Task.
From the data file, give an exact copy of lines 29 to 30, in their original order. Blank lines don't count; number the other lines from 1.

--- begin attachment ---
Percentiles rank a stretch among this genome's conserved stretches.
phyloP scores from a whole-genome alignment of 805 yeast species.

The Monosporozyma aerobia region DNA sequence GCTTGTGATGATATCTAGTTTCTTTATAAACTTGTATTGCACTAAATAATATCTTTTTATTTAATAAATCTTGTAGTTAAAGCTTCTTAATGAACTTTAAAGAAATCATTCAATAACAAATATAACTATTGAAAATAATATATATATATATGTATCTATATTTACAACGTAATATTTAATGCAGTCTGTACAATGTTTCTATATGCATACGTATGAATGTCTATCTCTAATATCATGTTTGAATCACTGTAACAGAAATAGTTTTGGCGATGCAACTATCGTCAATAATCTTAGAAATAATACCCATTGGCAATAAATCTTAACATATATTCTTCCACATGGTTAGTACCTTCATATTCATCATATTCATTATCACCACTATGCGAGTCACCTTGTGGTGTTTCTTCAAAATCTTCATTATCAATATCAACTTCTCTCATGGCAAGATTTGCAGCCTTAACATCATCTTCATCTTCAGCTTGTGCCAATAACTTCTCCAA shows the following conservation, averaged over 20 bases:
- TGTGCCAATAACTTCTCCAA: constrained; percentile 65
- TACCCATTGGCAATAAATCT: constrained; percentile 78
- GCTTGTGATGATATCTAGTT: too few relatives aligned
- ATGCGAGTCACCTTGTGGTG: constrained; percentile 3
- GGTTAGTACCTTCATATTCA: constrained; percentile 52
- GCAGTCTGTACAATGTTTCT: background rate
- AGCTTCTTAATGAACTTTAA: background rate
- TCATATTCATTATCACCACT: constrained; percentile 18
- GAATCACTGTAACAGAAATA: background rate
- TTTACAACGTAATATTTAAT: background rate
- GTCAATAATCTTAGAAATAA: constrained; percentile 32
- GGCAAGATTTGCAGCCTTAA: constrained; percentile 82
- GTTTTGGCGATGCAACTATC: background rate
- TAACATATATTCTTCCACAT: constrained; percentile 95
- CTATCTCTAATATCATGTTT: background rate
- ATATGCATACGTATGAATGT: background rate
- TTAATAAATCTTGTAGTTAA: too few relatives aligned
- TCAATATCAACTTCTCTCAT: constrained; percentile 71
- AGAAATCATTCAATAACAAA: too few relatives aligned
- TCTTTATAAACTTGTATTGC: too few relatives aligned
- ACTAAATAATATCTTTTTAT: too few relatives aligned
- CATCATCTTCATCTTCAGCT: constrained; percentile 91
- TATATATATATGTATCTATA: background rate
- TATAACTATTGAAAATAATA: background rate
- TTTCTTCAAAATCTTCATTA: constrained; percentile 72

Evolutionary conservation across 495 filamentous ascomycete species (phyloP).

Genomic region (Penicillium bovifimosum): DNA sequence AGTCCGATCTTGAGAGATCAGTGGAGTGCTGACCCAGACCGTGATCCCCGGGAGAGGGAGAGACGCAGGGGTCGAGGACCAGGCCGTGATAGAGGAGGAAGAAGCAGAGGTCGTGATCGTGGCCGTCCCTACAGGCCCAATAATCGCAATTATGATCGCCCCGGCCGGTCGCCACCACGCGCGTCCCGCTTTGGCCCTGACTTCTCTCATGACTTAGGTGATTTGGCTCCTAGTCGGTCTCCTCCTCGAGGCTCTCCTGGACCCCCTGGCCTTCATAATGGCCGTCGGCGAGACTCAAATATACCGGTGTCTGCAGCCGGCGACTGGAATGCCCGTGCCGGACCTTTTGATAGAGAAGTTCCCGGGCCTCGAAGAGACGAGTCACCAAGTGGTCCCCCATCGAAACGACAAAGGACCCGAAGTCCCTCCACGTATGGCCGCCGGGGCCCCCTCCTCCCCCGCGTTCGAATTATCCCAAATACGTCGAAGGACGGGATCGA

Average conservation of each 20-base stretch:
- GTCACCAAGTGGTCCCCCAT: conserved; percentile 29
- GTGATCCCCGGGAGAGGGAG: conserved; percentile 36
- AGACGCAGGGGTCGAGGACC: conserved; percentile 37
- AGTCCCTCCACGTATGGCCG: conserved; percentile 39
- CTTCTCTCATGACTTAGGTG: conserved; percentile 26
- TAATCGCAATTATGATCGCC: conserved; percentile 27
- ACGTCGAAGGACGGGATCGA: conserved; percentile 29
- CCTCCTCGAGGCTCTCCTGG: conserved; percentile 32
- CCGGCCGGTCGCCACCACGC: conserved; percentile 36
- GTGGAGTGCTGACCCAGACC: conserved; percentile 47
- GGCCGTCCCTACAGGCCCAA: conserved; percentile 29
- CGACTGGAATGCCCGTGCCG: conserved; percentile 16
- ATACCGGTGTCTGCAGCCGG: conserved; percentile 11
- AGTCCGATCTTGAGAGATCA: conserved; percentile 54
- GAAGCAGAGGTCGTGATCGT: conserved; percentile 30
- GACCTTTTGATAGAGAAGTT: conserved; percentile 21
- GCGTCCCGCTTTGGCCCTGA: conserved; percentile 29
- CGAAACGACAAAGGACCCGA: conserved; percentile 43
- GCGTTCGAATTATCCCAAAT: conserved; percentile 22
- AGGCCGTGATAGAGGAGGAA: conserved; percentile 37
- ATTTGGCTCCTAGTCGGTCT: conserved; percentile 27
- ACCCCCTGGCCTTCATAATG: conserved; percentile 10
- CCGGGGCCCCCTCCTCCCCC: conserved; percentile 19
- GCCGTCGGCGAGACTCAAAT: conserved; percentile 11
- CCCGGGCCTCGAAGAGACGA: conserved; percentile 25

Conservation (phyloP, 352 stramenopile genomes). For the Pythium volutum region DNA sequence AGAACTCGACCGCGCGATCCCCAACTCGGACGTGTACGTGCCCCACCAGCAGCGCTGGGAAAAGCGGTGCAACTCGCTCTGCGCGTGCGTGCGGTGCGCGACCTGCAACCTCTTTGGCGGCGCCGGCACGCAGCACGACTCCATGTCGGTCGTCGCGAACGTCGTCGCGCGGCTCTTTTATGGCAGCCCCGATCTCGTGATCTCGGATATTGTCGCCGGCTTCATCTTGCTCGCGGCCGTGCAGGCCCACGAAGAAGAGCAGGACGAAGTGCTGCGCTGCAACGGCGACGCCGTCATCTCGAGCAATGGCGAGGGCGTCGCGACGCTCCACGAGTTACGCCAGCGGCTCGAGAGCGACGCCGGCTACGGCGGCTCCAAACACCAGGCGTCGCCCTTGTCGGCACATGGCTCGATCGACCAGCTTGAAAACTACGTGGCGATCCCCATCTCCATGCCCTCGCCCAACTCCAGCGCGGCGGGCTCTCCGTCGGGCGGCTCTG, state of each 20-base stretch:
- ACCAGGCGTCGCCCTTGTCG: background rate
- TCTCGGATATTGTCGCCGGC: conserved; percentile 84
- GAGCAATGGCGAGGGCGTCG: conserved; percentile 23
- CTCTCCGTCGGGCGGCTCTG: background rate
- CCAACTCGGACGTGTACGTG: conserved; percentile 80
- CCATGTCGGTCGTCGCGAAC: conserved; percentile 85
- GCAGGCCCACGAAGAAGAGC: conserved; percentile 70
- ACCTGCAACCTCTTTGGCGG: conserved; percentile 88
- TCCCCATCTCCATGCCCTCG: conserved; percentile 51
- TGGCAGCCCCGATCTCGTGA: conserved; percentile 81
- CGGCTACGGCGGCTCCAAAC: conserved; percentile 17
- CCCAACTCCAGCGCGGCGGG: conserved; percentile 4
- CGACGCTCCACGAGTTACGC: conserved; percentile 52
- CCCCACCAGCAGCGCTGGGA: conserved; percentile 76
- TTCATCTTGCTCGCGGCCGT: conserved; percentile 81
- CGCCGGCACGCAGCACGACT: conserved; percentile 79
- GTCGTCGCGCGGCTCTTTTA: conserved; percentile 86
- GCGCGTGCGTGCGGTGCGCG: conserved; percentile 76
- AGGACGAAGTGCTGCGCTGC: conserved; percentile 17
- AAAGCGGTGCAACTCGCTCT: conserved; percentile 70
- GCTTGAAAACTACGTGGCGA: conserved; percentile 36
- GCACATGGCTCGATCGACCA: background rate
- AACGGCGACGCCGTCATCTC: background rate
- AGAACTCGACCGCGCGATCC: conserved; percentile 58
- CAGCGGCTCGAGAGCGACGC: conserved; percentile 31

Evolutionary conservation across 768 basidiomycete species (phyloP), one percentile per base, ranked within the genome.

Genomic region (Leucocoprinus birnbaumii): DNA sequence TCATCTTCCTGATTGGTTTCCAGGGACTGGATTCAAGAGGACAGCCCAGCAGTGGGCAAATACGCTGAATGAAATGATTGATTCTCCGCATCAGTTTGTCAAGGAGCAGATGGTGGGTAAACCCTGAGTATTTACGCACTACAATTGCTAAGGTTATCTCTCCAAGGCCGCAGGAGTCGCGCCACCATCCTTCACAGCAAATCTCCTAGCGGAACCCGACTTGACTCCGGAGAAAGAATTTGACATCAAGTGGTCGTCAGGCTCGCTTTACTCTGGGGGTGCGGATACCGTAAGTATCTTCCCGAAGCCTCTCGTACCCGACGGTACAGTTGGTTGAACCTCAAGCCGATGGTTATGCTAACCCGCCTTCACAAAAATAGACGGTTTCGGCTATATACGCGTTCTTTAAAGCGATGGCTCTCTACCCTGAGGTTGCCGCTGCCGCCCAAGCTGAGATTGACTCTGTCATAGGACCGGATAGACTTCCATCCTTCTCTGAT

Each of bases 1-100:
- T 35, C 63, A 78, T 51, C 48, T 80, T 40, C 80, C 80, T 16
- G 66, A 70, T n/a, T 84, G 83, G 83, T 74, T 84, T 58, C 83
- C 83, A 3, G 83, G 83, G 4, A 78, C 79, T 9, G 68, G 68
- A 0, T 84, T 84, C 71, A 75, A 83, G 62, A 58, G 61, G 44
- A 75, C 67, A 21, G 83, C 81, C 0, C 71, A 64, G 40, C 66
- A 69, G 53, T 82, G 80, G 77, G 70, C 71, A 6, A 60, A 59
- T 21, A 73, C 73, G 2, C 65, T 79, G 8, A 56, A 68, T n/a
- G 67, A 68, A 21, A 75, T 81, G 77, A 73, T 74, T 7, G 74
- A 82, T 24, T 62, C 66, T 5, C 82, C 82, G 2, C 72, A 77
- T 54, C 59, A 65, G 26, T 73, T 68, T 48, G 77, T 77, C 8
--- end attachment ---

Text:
Evolutionary conservation across 495 filamentous ascomycete species (phyloP).

Genomic region (Penicillium bovifimosum): DNA sequence AGTCCGATCTTGAGAGATCAGTGGAGTGCTGACCCAGACCGTGATCCCCGGGAGAGGGAGAGACGCAGGGGTCGAGGACCAGGCCGTGATAGAGGAGGAAGAAGCAGAGGTCGTGATCGTGGCCGTCCCTACAGGCCCAATAATCGCAATTATGATCGCCCCGGCCGGTCGCCACCACGCGCGTCCCGCTTTGGCCCTGACTTCTCTCATGACTTAGGTGATTTGGCTCCTAGTCGGTCTCCTCCTCGAGGCTCTCCTGGACCCCCTGGCCTTCATAATGGCCGTCGGCGAGACTCAAATATACCGGTGTCTGCAGCCGGCGACTGGAATGCCCGTGCCGGACCTTTTGATAGAGAAGTTCCCGGGCCTCGAAGAGACGAGTCACCAAGTGGTCCCCCATCGAAACGACAAAGGACCCGAAGTCCCTCCACGTATGGCCGCCGGGGCCCCCTCCTCCCCCGCGTTCGAATTATCCCAAATACGTCGAAGGACGGGATCGA